Sheet travel also is a consideration. As if being subjected to several tons of pressure during the cut itself weren’t enough, substrates can take a real beating during their trip through many diecutters, often resulting in misregistered or unusable product. Sophisticated platen diecutters that include such features as a moving upper table that maintains gentle, horizontal sheet transfer from feeder to delivery can produce higher production speeds and keep lost sheets and time to a minimum.

These types of automated features are key to moving high-quality jobs on and off the cutting press in short order.

Modularity and Design
When shopping for diecutters, modularity and design should be key considerations in a new piece of equipment. In addition to handling cutting, stripping, and/or blanking, the most versatile diecutting machines also feature such basic options as creasing and scoring, all the way to value-added modular enhancements like cold embossing or even hot embossing and/or foil stamping.

Versatile diecutters also can accommodate materials from paper to paperboard to cardboard to corrugated board, coated and laminated stocks, as well as plastic. A growing trend is plastic membership or direct mail credit cards and plastic used for folding cartons/packaging. Diecutting presses that have special features or options to help with the cutting of plastics can be a great advantage for the converter.

Beyond the features, ergonomic designs promote safety and reduce operator fatigue. Conveniently located control screens with GUI (Graphic User Interface) make it easy to see and control machine output functions, helping to shorten the learning curve, slash changeover times, and reduce associated costs.

A diecutting machine whose compact footprint permits the best utilization of factory floor space also can be a valuable asset, especially on a cramped production floor. Large windows that provide easy access to workspaces, tool frames, chases, and the cutting plate further enhance an operator-friendly environment, and can help keep makeready and set-up times to a minimum.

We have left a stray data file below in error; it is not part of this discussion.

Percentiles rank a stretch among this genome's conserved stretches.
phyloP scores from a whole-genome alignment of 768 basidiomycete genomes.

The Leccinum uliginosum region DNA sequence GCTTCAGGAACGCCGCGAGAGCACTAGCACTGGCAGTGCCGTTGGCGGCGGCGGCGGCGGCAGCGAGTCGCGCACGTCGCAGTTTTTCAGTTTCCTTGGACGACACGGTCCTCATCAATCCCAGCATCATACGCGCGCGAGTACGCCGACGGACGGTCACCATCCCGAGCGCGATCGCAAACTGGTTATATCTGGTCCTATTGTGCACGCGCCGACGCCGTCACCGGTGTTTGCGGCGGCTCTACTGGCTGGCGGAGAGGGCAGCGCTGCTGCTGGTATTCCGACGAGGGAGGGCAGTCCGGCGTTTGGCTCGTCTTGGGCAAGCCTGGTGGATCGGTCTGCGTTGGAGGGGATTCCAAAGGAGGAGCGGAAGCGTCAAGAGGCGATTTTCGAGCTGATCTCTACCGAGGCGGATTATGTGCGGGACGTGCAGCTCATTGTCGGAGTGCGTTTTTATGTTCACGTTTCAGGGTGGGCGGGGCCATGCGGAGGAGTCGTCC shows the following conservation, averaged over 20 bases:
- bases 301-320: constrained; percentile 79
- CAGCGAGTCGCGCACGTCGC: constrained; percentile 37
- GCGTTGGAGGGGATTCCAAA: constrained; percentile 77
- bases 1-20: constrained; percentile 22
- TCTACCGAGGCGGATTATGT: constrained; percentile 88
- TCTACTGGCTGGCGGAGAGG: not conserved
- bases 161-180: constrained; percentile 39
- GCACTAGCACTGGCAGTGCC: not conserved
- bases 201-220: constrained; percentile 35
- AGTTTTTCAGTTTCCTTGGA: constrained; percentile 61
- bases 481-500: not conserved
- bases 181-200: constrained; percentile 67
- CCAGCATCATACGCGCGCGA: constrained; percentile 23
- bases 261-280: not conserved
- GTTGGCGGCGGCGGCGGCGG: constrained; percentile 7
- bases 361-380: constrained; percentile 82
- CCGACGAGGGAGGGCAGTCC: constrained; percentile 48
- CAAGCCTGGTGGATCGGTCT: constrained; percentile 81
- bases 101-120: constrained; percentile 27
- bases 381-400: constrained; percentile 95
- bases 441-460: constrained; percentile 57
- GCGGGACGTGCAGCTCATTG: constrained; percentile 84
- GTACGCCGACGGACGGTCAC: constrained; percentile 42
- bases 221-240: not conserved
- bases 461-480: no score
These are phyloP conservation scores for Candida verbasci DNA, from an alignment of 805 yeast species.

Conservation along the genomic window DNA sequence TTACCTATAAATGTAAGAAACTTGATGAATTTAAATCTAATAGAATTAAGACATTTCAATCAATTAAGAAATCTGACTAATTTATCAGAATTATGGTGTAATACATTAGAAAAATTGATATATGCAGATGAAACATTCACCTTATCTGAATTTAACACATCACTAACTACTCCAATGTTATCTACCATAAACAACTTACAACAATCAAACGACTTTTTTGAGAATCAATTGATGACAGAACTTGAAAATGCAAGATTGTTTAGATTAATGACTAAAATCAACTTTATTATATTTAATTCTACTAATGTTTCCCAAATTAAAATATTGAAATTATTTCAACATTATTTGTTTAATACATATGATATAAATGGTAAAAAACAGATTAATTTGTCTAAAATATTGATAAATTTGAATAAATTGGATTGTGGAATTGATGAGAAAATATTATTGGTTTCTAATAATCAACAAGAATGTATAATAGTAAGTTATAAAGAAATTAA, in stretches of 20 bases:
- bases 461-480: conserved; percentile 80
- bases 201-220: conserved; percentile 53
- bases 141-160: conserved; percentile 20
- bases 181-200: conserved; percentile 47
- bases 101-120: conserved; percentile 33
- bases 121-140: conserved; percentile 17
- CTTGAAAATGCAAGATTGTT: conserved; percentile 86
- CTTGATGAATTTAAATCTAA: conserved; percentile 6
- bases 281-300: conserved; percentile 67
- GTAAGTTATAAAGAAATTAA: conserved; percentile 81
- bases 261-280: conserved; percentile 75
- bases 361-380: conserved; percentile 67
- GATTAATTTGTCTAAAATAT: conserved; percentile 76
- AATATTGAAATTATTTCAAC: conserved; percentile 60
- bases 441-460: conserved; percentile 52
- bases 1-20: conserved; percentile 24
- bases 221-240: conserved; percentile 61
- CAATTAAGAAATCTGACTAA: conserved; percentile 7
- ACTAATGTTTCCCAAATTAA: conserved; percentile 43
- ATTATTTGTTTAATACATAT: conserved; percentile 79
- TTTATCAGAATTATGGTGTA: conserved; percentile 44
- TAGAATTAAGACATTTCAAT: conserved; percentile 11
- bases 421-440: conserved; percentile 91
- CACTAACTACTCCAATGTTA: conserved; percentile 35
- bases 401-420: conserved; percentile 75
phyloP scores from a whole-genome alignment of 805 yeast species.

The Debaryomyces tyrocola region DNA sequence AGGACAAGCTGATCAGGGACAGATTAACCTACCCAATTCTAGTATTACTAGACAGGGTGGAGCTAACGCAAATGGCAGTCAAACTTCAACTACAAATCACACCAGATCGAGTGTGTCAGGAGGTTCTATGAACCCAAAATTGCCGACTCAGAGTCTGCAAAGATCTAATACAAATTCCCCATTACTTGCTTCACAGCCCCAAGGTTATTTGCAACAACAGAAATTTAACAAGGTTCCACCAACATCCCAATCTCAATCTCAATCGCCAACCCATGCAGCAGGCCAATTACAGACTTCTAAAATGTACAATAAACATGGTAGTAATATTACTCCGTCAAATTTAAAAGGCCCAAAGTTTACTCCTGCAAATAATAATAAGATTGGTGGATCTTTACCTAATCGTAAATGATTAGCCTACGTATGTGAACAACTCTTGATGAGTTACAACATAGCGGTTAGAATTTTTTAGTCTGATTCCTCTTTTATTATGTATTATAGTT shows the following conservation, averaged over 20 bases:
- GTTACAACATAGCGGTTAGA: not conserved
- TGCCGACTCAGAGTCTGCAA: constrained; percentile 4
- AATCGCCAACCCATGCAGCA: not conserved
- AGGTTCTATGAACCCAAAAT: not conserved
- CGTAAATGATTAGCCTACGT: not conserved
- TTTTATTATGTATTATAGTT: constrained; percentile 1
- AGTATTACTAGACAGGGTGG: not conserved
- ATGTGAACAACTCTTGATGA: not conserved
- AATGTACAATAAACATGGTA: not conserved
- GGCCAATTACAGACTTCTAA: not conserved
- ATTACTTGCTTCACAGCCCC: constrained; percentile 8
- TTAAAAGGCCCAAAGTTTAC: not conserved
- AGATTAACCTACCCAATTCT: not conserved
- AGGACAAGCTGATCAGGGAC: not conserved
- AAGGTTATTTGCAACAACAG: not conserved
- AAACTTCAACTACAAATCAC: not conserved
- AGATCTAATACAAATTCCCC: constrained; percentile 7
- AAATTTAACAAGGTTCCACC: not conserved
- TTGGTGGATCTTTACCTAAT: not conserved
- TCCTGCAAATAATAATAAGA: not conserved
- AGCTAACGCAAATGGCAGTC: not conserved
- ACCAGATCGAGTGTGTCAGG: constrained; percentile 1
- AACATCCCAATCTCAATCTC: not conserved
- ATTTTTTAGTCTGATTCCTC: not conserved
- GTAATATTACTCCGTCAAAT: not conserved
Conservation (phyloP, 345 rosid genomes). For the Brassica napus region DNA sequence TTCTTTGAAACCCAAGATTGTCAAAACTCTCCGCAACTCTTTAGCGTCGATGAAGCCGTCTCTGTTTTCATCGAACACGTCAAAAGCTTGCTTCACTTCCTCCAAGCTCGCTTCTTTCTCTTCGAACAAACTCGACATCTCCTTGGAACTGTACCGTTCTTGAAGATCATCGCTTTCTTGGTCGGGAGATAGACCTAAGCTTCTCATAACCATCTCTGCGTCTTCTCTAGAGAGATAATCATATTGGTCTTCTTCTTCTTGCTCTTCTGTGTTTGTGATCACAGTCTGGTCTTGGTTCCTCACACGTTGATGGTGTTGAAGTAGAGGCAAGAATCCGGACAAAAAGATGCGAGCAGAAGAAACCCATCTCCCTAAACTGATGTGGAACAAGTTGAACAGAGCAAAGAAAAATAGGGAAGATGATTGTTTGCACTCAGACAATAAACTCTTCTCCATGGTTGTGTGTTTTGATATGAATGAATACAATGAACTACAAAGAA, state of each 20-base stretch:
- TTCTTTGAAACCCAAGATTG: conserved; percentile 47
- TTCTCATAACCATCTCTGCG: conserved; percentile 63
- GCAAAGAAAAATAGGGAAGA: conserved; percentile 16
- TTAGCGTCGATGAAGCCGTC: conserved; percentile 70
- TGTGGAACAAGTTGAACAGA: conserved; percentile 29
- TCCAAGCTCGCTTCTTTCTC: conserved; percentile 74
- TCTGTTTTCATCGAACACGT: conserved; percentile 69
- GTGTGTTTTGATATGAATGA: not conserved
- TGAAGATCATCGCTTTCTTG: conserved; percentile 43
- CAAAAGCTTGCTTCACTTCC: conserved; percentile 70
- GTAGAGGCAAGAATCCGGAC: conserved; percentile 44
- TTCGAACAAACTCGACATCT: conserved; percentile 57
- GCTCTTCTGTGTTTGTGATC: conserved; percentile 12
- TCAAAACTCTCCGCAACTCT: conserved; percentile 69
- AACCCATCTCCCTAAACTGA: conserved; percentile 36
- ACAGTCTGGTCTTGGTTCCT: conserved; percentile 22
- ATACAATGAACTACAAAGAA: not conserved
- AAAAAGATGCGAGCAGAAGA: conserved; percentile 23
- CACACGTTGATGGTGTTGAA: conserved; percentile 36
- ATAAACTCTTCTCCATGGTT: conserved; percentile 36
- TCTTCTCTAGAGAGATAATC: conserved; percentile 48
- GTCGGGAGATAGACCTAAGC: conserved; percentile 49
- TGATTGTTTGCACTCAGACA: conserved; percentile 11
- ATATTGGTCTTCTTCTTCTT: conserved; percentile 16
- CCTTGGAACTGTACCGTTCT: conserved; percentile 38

Start Finishing Ahead
Much has changed in the diecutting environment over the past decade. Today, more and more options are available to help converters and printers take advantage of diecutting.

Until recently, diecutting services were among the most often outsourced, together with foil stamping, embossing, and other “nonstandard” finishing processes. With the introduction of affordable diecutting systems with compact, economical footprints all that is changing. So, where do the printer and the converter fit in this equation? Many printers are choosing to do standard diecutting jobs in-house and leave the more sophisticated jobs to a graphic finishing operation. This means that converters must consider the most up-to-date automated equipment to keep pace and have that extra edge over what a printer can do itself.

Whether printers choose to bring diecutting capabilities in-house or not, they can benefit from the latest technology and advances in current diecutting equipment.

That homework also should extend beyond equipment considerations. Since errors in tooling can increase both machine set-up and lost production time, even the most extensively automated diecutting equipment is dependent on well-made, compatible dies. As a result, diecutters involved in short-run projects should strive to specify dies and create die line files correctly the first time around. As the saying goes, a press or operator is only as good as his or her tools.

By carefully examining your diecutting needs, knowing the latest market trends, and staying up-to-date on what to look for in diecutting machines, you can ensure a diecutting solution that will help you – and your customers – finish ahead.

Ralph Pasquariello is vice president, postpress product management for Heidelberg USA. He can be reached at Ralph.Pasquariello@heidelberg.com.